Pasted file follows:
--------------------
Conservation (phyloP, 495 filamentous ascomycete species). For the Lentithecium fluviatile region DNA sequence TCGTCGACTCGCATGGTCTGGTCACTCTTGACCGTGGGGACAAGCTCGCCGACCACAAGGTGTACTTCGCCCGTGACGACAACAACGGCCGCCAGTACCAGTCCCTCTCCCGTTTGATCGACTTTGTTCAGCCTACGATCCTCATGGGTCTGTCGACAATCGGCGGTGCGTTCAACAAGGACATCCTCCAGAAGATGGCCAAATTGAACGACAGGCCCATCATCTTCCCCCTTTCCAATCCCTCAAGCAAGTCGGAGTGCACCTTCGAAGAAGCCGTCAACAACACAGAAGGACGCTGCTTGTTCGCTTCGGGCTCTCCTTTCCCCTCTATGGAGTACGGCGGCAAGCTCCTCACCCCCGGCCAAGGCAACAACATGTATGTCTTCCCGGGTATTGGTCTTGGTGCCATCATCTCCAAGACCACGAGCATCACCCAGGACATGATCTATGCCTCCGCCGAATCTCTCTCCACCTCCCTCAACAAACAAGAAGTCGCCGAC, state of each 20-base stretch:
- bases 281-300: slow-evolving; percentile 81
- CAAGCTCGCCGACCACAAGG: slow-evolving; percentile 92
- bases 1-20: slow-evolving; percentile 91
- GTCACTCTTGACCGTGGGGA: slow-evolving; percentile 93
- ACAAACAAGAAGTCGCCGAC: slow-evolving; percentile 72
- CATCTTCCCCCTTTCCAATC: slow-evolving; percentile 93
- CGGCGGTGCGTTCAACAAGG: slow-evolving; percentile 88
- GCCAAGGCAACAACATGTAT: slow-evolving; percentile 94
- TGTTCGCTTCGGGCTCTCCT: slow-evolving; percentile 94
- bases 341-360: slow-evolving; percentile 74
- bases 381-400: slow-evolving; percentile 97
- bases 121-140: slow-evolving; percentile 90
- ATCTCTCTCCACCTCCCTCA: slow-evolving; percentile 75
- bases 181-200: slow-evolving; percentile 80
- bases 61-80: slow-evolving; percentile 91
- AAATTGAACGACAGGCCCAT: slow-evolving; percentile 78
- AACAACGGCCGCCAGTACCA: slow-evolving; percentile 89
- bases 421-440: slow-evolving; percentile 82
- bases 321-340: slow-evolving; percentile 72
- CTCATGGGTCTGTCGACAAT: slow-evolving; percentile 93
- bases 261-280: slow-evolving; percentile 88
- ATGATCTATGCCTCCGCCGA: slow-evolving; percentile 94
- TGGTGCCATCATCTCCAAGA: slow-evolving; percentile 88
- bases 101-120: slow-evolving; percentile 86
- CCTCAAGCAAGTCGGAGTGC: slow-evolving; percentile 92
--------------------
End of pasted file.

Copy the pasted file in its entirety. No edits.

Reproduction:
Conservation (phyloP, 495 filamentous ascomycete species). For the Lentithecium fluviatile region DNA sequence TCGTCGACTCGCATGGTCTGGTCACTCTTGACCGTGGGGACAAGCTCGCCGACCACAAGGTGTACTTCGCCCGTGACGACAACAACGGCCGCCAGTACCAGTCCCTCTCCCGTTTGATCGACTTTGTTCAGCCTACGATCCTCATGGGTCTGTCGACAATCGGCGGTGCGTTCAACAAGGACATCCTCCAGAAGATGGCCAAATTGAACGACAGGCCCATCATCTTCCCCCTTTCCAATCCCTCAAGCAAGTCGGAGTGCACCTTCGAAGAAGCCGTCAACAACACAGAAGGACGCTGCTTGTTCGCTTCGGGCTCTCCTTTCCCCTCTATGGAGTACGGCGGCAAGCTCCTCACCCCCGGCCAAGGCAACAACATGTATGTCTTCCCGGGTATTGGTCTTGGTGCCATCATCTCCAAGACCACGAGCATCACCCAGGACATGATCTATGCCTCCGCCGAATCTCTCTCCACCTCCCTCAACAAACAAGAAGTCGCCGAC, state of each 20-base stretch:
- bases 281-300: slow-evolving; percentile 81
- CAAGCTCGCCGACCACAAGG: slow-evolving; percentile 92
- bases 1-20: slow-evolving; percentile 91
- GTCACTCTTGACCGTGGGGA: slow-evolving; percentile 93
- ACAAACAAGAAGTCGCCGAC: slow-evolving; percentile 72
- CATCTTCCCCCTTTCCAATC: slow-evolving; percentile 93
- CGGCGGTGCGTTCAACAAGG: slow-evolving; percentile 88
- GCCAAGGCAACAACATGTAT: slow-evolving; percentile 94
- TGTTCGCTTCGGGCTCTCCT: slow-evolving; percentile 94
- bases 341-360: slow-evolving; percentile 74
- bases 381-400: slow-evolving; percentile 97
- bases 121-140: slow-evolving; percentile 90
- ATCTCTCTCCACCTCCCTCA: slow-evolving; percentile 75
- bases 181-200: slow-evolving; percentile 80
- bases 61-80: slow-evolving; percentile 91
- AAATTGAACGACAGGCCCAT: slow-evolving; percentile 78
- AACAACGGCCGCCAGTACCA: slow-evolving; percentile 89
- bases 421-440: slow-evolving; percentile 82
- bases 321-340: slow-evolving; percentile 72
- CTCATGGGTCTGTCGACAAT: slow-evolving; percentile 93
- bases 261-280: slow-evolving; percentile 88
- ATGATCTATGCCTCCGCCGA: slow-evolving; percentile 94
- TGGTGCCATCATCTCCAAGA: slow-evolving; percentile 88
- bases 101-120: slow-evolving; percentile 86
- CCTCAAGCAAGTCGGAGTGC: slow-evolving; percentile 92